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INDIANAPOLIS – That big body wideout for Philip Rivers to work with in 2020 will not be Devin Funchess.

And that means the wide receiver need for the Colts continues to be of the utmost importance this offseason.

The 26-year-old Funchess agreed to terms with the Packers on Tuesday night, which only further stresses the Colts’ playmaking void that Chris Ballard pointed to earlier this offseason.

“Do we need to add more explosive elements to our offense? Yeah, we do,” Ballard said back in January, while mentioning his failure in providing the coaching staff with enough receiver depth last year, as the position group battled through injuries.

Currently, the Colts have 10 wideouts on their roster: Rodney Adams, Parris Campbell, Ashton Dulin, Malik Henry, T.Y. Hilton, Steve Ishmael, Zach Pascal, Artavis Scott, Chad Williams, Reece Fountain. Five of those 10 have never caught a pass in the NFL. Dulin and Williams spent portions of 2019 on the Colts practice squad. Campbell and Fountain are coming off season-ending injuries.

Even a guy like Hilton is coming off the most difficult season of his career, battling several injuries and playing in just 10 games. He is also turning 31 years old this year and entering a contract season.

Chester Rogers and Dontrelle Inman remain free agents.

With the likes of Amari Cooper, Robby Anderson, Emmanuel Sanders and Breshad Perriman off the board, an already barren wideout group of free agents for the Colts doesn’t leave a whole lot left.

Younger options still available include: Demarcus Robinson (Age: 25), Paul Richardson (Age: 27), Geronimo Allison (Age: 26) and Rashard Higgins (Age: 25).

The Colts have nearly $30 million available in cap space this offseason.

We also know the 2020 draft class is thought to be one of the best the position has produced in years. That’s great, because the Colts will absolutely have to tap into that for immediate, and future, purposes.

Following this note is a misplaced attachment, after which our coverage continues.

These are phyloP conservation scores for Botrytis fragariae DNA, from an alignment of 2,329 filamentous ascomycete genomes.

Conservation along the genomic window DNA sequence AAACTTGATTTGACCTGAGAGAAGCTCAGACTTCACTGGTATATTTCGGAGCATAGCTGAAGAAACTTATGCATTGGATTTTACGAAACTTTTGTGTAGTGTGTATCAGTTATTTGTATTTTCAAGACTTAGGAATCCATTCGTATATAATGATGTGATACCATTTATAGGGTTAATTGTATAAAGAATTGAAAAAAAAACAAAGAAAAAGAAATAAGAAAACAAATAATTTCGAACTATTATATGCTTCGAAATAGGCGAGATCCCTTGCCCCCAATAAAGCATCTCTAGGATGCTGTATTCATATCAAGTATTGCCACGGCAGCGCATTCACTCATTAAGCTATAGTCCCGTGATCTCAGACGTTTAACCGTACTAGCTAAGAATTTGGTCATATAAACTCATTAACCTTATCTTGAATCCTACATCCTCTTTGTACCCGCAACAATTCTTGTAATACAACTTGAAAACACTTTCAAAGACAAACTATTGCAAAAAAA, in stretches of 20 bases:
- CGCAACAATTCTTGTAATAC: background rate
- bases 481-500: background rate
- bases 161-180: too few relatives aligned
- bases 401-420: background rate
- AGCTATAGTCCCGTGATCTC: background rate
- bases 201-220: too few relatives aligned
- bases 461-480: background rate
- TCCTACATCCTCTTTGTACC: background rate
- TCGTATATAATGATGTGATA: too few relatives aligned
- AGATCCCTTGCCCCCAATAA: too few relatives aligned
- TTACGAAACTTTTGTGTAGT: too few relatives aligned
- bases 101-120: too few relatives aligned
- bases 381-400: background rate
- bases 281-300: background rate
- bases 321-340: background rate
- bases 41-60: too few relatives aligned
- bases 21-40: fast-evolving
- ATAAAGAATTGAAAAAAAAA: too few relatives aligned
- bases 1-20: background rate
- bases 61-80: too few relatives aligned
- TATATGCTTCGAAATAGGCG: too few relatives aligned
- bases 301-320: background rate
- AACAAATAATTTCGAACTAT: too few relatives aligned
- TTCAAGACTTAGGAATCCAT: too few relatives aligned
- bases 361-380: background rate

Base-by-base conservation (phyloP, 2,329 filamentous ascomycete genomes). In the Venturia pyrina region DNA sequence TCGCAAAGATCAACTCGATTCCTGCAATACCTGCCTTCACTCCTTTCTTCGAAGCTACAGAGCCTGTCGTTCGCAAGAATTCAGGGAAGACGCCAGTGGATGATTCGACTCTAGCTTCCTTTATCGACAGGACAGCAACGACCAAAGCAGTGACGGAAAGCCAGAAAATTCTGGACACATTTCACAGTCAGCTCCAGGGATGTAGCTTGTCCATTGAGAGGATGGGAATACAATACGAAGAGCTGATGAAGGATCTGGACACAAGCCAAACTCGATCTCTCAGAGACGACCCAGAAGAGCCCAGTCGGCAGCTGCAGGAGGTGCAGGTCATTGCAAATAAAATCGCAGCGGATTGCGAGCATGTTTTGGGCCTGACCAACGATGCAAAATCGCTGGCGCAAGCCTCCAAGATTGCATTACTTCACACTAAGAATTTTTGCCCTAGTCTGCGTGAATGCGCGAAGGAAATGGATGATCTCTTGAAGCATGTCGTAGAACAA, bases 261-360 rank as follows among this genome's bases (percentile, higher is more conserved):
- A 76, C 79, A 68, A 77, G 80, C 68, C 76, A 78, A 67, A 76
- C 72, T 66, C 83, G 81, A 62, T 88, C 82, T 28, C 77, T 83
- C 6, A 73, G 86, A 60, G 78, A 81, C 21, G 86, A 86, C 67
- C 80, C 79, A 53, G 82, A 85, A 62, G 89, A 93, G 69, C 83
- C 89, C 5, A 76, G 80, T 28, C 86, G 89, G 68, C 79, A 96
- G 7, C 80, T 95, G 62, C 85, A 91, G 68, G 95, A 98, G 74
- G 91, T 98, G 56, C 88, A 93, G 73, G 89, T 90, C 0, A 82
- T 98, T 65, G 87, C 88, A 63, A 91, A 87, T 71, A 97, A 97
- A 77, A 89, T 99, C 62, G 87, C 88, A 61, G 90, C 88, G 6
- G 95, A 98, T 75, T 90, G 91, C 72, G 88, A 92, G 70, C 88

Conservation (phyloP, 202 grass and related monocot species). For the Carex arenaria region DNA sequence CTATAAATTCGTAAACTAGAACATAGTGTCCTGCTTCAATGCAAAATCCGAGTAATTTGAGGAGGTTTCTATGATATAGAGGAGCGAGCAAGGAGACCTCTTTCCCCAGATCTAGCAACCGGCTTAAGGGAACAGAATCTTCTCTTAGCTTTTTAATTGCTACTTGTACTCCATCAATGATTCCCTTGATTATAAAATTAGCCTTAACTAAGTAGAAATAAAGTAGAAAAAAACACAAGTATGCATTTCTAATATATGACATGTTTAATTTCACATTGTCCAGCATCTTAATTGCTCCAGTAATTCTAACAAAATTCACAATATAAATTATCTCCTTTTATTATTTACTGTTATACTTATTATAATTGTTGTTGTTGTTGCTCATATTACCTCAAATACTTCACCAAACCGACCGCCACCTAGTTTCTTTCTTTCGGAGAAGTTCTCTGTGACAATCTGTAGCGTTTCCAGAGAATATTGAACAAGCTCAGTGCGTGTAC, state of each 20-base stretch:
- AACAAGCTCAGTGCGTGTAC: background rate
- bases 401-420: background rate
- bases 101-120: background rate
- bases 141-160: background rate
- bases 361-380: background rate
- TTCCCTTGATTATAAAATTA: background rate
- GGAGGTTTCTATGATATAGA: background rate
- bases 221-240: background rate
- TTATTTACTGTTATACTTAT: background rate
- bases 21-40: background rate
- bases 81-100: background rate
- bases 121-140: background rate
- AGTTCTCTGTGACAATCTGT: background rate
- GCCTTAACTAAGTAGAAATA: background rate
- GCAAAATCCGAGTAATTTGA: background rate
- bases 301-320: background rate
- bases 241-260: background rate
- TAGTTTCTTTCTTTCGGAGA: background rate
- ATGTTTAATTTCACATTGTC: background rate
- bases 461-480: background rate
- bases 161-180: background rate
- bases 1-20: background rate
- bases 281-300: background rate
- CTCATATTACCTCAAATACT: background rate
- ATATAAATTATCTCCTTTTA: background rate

But Ballard also points out that college wideouts transitioning seamlessly to the NFL is by no means a guarantee.

“I don’t know if you ever get one out of the college ranks who is completely polished,” Ballard says of the wideout position. “They have traits to be ready. It’s one of the harder positions coming in this league. Can it be done? Yes. It can absolutely be done. You see it in the league right now. With all the press coverage, with all the different looks they get, with the physicality and all the things they have to deal with in our league, it’s not an easy transition.”

Diversifying (and getting bigger) the receiver position is something that the Colts should explore this offseason.

In years past, Rivers has relied heavily on bigger body targets at the receiver position. The likes of 6-2, 211-pound Keenan Allen and 6-4, 220-pound Mike Williams were two major parts in Rivers and the Chargers finishing last year ranked top-10 in big passing plays.

Right now, the wideout group Rivers has in Indy doesn’t possess the same explosive ability as the one he’s leaving in Los Angeles.

Improving the quality of wide receiver talent remains a serious need for the Colts, which sounds like a recording we’ve heard in prior offseasons, too.